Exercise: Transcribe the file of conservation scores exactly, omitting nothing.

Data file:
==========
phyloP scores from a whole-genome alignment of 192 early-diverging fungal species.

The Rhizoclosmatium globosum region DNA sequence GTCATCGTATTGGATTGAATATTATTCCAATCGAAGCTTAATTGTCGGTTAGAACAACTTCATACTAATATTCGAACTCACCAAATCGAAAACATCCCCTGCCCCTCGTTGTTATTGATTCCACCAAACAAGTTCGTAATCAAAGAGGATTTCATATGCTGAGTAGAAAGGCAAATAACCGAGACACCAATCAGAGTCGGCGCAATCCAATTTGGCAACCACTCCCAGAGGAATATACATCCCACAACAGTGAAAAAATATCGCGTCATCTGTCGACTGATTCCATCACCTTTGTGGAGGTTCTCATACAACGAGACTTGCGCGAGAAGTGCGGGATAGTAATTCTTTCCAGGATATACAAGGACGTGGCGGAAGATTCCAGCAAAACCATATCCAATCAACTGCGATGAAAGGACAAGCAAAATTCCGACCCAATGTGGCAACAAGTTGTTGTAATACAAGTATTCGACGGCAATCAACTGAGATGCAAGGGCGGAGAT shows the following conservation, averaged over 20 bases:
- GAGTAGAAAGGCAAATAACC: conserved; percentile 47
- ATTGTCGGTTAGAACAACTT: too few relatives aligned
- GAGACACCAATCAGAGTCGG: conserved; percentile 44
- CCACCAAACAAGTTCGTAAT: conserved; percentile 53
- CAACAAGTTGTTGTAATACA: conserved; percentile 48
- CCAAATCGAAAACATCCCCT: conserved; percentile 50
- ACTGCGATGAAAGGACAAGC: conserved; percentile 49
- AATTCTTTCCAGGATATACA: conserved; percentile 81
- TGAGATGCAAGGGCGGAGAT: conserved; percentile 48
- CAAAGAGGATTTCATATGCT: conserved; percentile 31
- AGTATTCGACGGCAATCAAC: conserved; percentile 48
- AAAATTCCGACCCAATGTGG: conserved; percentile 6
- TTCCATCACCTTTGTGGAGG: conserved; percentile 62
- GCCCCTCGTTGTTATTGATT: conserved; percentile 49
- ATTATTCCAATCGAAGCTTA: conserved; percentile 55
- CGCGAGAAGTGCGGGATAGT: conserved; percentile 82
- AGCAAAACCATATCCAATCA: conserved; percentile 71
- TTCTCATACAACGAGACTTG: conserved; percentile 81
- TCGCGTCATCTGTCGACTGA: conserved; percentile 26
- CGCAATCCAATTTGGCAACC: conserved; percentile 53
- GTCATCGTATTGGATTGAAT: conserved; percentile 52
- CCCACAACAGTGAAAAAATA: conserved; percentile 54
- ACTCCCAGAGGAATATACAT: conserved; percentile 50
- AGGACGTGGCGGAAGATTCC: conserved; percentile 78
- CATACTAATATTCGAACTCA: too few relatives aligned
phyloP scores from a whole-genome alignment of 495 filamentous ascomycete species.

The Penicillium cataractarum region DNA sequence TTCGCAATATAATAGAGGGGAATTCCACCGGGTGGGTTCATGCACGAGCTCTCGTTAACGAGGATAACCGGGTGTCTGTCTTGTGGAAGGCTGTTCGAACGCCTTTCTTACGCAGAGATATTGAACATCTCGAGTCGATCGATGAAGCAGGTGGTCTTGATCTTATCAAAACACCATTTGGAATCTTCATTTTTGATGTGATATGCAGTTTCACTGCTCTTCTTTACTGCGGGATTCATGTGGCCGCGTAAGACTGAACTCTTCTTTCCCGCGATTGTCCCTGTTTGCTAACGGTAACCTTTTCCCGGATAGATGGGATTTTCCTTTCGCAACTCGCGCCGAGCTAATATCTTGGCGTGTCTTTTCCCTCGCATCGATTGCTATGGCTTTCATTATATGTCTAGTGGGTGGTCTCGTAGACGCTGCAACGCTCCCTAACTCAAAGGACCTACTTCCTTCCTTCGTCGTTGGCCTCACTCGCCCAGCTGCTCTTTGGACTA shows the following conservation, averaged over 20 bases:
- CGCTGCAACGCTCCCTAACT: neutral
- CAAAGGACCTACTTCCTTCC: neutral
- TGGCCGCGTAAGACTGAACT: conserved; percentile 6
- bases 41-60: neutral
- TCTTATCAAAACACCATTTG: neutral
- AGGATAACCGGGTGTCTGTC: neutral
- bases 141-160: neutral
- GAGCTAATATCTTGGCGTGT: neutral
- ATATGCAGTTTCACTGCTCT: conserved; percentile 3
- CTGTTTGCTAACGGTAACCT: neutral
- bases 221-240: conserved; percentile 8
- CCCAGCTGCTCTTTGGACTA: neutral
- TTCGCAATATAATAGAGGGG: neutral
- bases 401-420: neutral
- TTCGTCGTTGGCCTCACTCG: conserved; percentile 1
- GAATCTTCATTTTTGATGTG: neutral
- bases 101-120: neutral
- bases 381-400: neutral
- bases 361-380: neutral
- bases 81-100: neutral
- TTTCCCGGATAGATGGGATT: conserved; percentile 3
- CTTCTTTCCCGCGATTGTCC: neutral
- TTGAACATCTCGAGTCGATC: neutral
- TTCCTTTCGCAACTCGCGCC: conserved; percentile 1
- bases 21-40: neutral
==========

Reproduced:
phyloP scores from a whole-genome alignment of 192 early-diverging fungal species.

The Rhizoclosmatium globosum region DNA sequence GTCATCGTATTGGATTGAATATTATTCCAATCGAAGCTTAATTGTCGGTTAGAACAACTTCATACTAATATTCGAACTCACCAAATCGAAAACATCCCCTGCCCCTCGTTGTTATTGATTCCACCAAACAAGTTCGTAATCAAAGAGGATTTCATATGCTGAGTAGAAAGGCAAATAACCGAGACACCAATCAGAGTCGGCGCAATCCAATTTGGCAACCACTCCCAGAGGAATATACATCCCACAACAGTGAAAAAATATCGCGTCATCTGTCGACTGATTCCATCACCTTTGTGGAGGTTCTCATACAACGAGACTTGCGCGAGAAGTGCGGGATAGTAATTCTTTCCAGGATATACAAGGACGTGGCGGAAGATTCCAGCAAAACCATATCCAATCAACTGCGATGAAAGGACAAGCAAAATTCCGACCCAATGTGGCAACAAGTTGTTGTAATACAAGTATTCGACGGCAATCAACTGAGATGCAAGGGCGGAGAT shows the following conservation, averaged over 20 bases:
- GAGTAGAAAGGCAAATAACC: conserved; percentile 47
- ATTGTCGGTTAGAACAACTT: too few relatives aligned
- GAGACACCAATCAGAGTCGG: conserved; percentile 44
- CCACCAAACAAGTTCGTAAT: conserved; percentile 53
- CAACAAGTTGTTGTAATACA: conserved; percentile 48
- CCAAATCGAAAACATCCCCT: conserved; percentile 50
- ACTGCGATGAAAGGACAAGC: conserved; percentile 49
- AATTCTTTCCAGGATATACA: conserved; percentile 81
- TGAGATGCAAGGGCGGAGAT: conserved; percentile 48
- CAAAGAGGATTTCATATGCT: conserved; percentile 31
- AGTATTCGACGGCAATCAAC: conserved; percentile 48
- AAAATTCCGACCCAATGTGG: conserved; percentile 6
- TTCCATCACCTTTGTGGAGG: conserved; percentile 62
- GCCCCTCGTTGTTATTGATT: conserved; percentile 49
- ATTATTCCAATCGAAGCTTA: conserved; percentile 55
- CGCGAGAAGTGCGGGATAGT: conserved; percentile 82
- AGCAAAACCATATCCAATCA: conserved; percentile 71
- TTCTCATACAACGAGACTTG: conserved; percentile 81
- TCGCGTCATCTGTCGACTGA: conserved; percentile 26
- CGCAATCCAATTTGGCAACC: conserved; percentile 53
- GTCATCGTATTGGATTGAAT: conserved; percentile 52
- CCCACAACAGTGAAAAAATA: conserved; percentile 54
- ACTCCCAGAGGAATATACAT: conserved; percentile 50
- AGGACGTGGCGGAAGATTCC: conserved; percentile 78
- CATACTAATATTCGAACTCA: too few relatives aligned
phyloP scores from a whole-genome alignment of 495 filamentous ascomycete species.

The Penicillium cataractarum region DNA sequence TTCGCAATATAATAGAGGGGAATTCCACCGGGTGGGTTCATGCACGAGCTCTCGTTAACGAGGATAACCGGGTGTCTGTCTTGTGGAAGGCTGTTCGAACGCCTTTCTTACGCAGAGATATTGAACATCTCGAGTCGATCGATGAAGCAGGTGGTCTTGATCTTATCAAAACACCATTTGGAATCTTCATTTTTGATGTGATATGCAGTTTCACTGCTCTTCTTTACTGCGGGATTCATGTGGCCGCGTAAGACTGAACTCTTCTTTCCCGCGATTGTCCCTGTTTGCTAACGGTAACCTTTTCCCGGATAGATGGGATTTTCCTTTCGCAACTCGCGCCGAGCTAATATCTTGGCGTGTCTTTTCCCTCGCATCGATTGCTATGGCTTTCATTATATGTCTAGTGGGTGGTCTCGTAGACGCTGCAACGCTCCCTAACTCAAAGGACCTACTTCCTTCCTTCGTCGTTGGCCTCACTCGCCCAGCTGCTCTTTGGACTA shows the following conservation, averaged over 20 bases:
- CGCTGCAACGCTCCCTAACT: neutral
- CAAAGGACCTACTTCCTTCC: neutral
- TGGCCGCGTAAGACTGAACT: conserved; percentile 6
- bases 41-60: neutral
- TCTTATCAAAACACCATTTG: neutral
- AGGATAACCGGGTGTCTGTC: neutral
- bases 141-160: neutral
- GAGCTAATATCTTGGCGTGT: neutral
- ATATGCAGTTTCACTGCTCT: conserved; percentile 3
- CTGTTTGCTAACGGTAACCT: neutral
- bases 221-240: conserved; percentile 8
- CCCAGCTGCTCTTTGGACTA: neutral
- TTCGCAATATAATAGAGGGG: neutral
- bases 401-420: neutral
- TTCGTCGTTGGCCTCACTCG: conserved; percentile 1
- GAATCTTCATTTTTGATGTG: neutral
- bases 101-120: neutral
- bases 381-400: neutral
- bases 361-380: neutral
- bases 81-100: neutral
- TTTCCCGGATAGATGGGATT: conserved; percentile 3
- CTTCTTTCCCGCGATTGTCC: neutral
- TTGAACATCTCGAGTCGATC: neutral
- TTCCTTTCGCAACTCGCGCC: conserved; percentile 1
- bases 21-40: neutral